Three Myths About Booking Your Own Travel

Last week I posted “Myths About Travel Agents” and I thought I should show the flip side. After all, I’ve done it both ways.

This is “Three Myths About Booking Travel From the Source.” That is, booking directly with the airline or hotel. The author observes, “Whether cutting out the middleman is consumer-friendly is a matter of debate,” which I thought was interesting. But one reason I use Southwest Airlines so often (aside from the fact Jesse lives in Phoenix) is their liberal policy on changing flights. (No fee at all if you do it yourself online. In fact, changing to a cheaper flight actually results in—wait for it—a credit.) Which means Southwest is definitely my airline of choice.

I don’t necessarily make a habit of changing flights but a major life-situation change some years ago meant a ticket to Germany purchased for Jesse couldn’t be used. We knew about it several months in advance; it shouldn’t have been a problem. But it took me weeks of letter-writing, e-mailing, and phoning with American Airlines to get any sort of satisfaction. Their original position was the ticket was, simply, forfeit. They wouldn’t issue a credit (I wasn’t asking for the money back; I knew someone in this family would fly again, and soon). To this day I’m convinced my breaking down in tears on the phone is the only thing that got me a credit—minus, of course, the $150 fee for change.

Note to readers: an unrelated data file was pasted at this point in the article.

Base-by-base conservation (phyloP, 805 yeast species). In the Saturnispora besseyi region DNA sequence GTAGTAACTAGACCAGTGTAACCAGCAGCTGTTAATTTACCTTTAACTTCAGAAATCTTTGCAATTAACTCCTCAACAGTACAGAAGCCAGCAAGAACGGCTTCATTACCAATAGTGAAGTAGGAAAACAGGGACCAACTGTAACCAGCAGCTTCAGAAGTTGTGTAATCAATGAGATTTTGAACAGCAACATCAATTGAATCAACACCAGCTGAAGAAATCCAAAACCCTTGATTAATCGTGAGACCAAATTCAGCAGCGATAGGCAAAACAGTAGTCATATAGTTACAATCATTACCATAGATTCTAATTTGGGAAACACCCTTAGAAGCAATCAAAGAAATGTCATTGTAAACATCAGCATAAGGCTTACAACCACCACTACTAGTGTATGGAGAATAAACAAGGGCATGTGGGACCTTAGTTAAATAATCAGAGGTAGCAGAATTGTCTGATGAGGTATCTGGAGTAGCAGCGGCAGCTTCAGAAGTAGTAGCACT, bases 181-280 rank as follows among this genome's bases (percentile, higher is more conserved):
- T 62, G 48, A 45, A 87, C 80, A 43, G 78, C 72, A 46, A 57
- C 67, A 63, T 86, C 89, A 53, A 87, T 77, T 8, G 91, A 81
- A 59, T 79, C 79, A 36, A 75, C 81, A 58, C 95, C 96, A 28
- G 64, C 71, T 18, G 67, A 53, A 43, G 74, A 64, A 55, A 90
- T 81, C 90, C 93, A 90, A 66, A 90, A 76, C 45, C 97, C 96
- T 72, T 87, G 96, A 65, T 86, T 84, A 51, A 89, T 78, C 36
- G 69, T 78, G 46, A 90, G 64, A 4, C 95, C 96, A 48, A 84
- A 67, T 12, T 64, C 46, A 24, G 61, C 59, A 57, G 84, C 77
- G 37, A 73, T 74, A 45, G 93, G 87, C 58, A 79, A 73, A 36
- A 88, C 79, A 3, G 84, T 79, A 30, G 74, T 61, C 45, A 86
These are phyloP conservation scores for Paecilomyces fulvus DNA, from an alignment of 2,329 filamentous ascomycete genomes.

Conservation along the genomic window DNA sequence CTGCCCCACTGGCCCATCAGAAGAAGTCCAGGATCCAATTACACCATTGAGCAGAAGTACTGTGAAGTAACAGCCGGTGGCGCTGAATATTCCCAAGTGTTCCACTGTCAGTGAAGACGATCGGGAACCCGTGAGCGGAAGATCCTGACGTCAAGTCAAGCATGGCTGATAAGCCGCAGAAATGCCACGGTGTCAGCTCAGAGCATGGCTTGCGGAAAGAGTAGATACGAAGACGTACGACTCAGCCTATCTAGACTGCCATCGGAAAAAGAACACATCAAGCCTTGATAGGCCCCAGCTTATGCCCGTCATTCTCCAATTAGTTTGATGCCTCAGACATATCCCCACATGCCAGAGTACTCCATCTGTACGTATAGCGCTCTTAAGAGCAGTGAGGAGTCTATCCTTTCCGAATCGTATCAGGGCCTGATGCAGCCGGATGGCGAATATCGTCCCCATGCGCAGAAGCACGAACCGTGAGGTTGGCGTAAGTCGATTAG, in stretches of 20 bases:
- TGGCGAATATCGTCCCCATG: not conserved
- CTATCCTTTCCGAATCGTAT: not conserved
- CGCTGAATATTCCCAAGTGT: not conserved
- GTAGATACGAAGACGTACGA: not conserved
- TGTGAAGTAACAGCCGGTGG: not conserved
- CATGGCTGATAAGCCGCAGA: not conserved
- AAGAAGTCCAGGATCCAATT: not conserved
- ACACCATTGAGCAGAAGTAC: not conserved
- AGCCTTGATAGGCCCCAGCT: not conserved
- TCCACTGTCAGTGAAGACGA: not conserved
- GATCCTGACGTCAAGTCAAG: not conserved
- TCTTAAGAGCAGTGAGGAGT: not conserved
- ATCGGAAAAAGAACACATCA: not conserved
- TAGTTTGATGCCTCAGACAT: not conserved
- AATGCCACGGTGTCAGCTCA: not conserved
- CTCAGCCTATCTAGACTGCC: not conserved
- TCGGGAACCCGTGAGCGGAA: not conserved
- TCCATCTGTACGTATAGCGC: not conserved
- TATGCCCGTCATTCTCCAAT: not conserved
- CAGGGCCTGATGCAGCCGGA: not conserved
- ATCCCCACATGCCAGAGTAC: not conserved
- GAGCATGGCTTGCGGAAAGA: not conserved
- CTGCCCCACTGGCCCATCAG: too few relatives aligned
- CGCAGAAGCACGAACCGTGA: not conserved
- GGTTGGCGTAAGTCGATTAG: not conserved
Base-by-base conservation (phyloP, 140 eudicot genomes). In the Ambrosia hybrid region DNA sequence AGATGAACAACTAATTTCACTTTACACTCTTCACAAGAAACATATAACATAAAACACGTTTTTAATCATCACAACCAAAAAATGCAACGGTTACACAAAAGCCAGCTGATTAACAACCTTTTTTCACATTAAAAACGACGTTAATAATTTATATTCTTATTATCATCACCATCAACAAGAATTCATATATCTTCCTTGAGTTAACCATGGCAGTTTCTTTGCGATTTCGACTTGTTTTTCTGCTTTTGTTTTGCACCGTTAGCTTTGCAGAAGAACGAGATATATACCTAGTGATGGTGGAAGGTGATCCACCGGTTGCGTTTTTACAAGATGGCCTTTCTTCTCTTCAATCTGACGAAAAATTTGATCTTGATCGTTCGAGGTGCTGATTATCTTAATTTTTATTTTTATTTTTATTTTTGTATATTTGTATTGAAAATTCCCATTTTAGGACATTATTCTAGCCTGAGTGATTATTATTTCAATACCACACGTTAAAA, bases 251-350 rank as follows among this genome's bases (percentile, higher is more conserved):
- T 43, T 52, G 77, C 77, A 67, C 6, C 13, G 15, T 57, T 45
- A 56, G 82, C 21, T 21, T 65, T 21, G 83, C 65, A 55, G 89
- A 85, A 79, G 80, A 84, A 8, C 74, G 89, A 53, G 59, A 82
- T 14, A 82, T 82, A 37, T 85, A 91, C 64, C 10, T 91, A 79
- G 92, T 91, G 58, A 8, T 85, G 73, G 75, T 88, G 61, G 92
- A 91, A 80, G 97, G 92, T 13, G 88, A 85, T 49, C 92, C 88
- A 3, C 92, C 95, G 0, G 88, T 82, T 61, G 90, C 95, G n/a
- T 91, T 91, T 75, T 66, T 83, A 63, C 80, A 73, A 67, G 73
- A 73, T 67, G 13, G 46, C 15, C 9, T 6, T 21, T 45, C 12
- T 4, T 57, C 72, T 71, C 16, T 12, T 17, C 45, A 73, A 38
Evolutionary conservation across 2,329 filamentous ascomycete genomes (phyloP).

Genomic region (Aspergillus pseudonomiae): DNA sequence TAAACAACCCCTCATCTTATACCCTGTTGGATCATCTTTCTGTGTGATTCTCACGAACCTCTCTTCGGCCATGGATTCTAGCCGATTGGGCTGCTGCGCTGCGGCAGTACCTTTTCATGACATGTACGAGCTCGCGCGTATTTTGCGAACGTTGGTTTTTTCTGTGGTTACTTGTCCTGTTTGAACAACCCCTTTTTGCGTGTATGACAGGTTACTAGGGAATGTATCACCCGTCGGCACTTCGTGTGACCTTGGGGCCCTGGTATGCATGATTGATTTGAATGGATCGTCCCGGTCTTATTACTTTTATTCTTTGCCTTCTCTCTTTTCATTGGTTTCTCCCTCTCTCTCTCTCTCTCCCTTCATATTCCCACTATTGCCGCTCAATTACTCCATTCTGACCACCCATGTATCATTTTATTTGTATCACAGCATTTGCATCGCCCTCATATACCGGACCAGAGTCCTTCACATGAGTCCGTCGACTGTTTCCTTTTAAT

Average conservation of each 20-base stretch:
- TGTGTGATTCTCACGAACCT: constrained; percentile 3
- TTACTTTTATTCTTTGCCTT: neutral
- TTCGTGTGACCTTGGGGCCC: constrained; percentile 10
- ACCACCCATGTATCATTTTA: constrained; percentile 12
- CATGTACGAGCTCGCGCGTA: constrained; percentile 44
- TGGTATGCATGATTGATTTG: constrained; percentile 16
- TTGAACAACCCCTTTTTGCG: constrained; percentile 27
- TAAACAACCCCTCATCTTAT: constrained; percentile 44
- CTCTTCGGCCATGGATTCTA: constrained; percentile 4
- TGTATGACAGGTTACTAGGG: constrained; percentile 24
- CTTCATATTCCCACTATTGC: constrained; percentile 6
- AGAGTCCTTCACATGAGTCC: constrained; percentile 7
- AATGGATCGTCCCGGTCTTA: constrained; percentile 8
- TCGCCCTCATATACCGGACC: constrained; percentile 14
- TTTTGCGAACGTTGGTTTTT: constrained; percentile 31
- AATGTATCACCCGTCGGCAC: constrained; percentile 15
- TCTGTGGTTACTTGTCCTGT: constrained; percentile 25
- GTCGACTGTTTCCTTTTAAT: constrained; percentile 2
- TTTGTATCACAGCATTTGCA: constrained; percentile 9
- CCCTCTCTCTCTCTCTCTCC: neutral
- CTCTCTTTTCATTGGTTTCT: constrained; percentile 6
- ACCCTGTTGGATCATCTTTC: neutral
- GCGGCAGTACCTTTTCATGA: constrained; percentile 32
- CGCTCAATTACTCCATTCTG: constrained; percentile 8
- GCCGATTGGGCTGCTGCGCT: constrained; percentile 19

But we were talking about the three myths about booking direct. Here they are:

1. You can’t save money.

2. Your room or plane seat will be the same whether or not you book direct.

3. It’s easier to change plans with a travel agency.

The author says:

In the last week alone I got a steal on a luxury hotel in Miami by using a discount code offered by the hotel that popped up in a Google search. And I reserved a flight to San Francisco from New York for under $150 during a one-day sale that JetBlue announced on Twitter. The fares, the airline noted, were “not available on Orbitz, Travelocity, Expedia or Priceline.”

I’ve found this to be true, certainly, with Southwest (but then they aren’t on Travelocity), and with flights to Europe too. I can almost always gt a cheaper flight across the pond directly from the airline. So read the article. Let me know what you think!

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